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Date:   Tue, 26 Mar 2019 15:56:38 -0700
From:   Andi Kleen <>
To:     Thomas Gleixner <>
Cc:     "Chang S. Bae" <>,
        Ingo Molnar <>,
        Andy Lutomirski <>,
        "H . Peter Anvin" <>,
        Ravi Shankar <>,
        LKML <>,
        Andrew Cooper <>,,
        Linus Torvalds <>,
        Greg KH <>,
        Arjan van de Ven <>
Subject: Re: New feature/ABI review process [was Re: [RESEND PATCH v6 04/12]

> If you want to advocate the more complex design of mixed SWAPGS/FSGSBASE
> then provide numbers and not hand-waving. Numbers of real-world workloads,
> not numbers of artificial test cases which exercise the rare worst case.

Well you're proposing the much more complicated solution, not me.

SWAPGS is simple and it works everywhere except for paranoid.

> Yes, it's extra work and it's well spent. If the numbers are not
> significantly different then the simpler and consistent design is a clear
> win.

As long as everything is cache hot it's likely only a couple
of cycles difference (as Intel CPUs are very good executing
crappy code too), but if it's not then you end up with a huge cache miss
cost, causing jitter. That's a problem for real time for example.

>   > Accessing user GSBASE needs a couple of SWAPGS operations. It is
>   > avoidable if the user GSBASE is saved at kernel entry, being updated as
>   > changes, and restored back at kernel exit. However, it seems to spend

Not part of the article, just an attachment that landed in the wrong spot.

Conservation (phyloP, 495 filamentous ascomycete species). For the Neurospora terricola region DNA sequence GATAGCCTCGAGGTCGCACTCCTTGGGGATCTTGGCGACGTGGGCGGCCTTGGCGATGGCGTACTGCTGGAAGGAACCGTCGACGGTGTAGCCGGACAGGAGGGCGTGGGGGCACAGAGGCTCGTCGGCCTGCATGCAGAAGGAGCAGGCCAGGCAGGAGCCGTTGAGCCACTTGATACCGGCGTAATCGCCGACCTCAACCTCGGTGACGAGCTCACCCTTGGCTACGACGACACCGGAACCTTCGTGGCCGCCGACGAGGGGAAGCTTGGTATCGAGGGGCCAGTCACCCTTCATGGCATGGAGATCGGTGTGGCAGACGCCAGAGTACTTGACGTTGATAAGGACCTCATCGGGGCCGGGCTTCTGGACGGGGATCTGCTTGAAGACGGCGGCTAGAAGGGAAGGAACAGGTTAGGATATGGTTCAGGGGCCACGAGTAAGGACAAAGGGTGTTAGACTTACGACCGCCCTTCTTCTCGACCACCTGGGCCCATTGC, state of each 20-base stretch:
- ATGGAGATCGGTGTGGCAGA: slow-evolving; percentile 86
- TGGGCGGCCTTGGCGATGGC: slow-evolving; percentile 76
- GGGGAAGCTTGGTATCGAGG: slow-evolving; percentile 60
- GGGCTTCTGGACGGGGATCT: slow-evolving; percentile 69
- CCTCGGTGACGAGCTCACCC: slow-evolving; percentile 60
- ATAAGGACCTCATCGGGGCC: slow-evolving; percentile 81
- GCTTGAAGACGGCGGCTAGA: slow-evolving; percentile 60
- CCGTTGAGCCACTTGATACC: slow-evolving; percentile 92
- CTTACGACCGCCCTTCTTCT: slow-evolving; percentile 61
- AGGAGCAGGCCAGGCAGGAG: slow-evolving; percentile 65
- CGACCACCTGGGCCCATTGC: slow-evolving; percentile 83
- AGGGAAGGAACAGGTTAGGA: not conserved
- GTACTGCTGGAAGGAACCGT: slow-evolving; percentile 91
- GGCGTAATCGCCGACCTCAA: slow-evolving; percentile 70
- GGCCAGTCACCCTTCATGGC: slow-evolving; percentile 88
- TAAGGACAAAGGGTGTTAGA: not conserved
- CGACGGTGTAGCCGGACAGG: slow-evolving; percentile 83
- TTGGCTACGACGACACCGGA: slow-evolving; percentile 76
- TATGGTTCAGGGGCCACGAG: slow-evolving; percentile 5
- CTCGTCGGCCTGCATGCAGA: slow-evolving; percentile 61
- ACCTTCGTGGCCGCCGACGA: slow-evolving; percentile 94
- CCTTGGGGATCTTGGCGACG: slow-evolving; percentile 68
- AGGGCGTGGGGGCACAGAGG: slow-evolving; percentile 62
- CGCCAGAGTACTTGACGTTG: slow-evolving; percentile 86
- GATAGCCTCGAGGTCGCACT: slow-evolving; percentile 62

>   > more cycles for savings and restorations. Little or no benefit was
>   > measured from experiments.
> So little or no benefit was measured. I don't see how that maps to your
> 'SWAPGS will be a lot faster' claim. One of those claims is obviously
> wrong.

If everything is cache hot it won't make much difference,
but if you have a cache miss you end up eating the cost.

> Aside of this needs more than numbers:
>   1) Proper documentation how the mixed bag is managed.

How SWAPGS is managed?

Like it always was since 20+ years when the x86_64
port was originally born.

The only case which has to do an two SWAPGS is the 
context switch when it switches the base. Everything else
just does SWAPGS at the edges for kernel entries.

> You have a track record of not caring much about either of these, but I
> very much care for good reasons. I've been bitten by glued on and half
> baked patches from Intel in the past 10 years so many times, that I'm
> simply refusing to take anything which is not properly structured and
> documented.

In this case you're proposing the change, the Intel patch just leaves
SWAPGS alone. So you have to describe why it's a good idea.
At least what you proposed on this wasn't convincing
and would be rejected by a proper code review.


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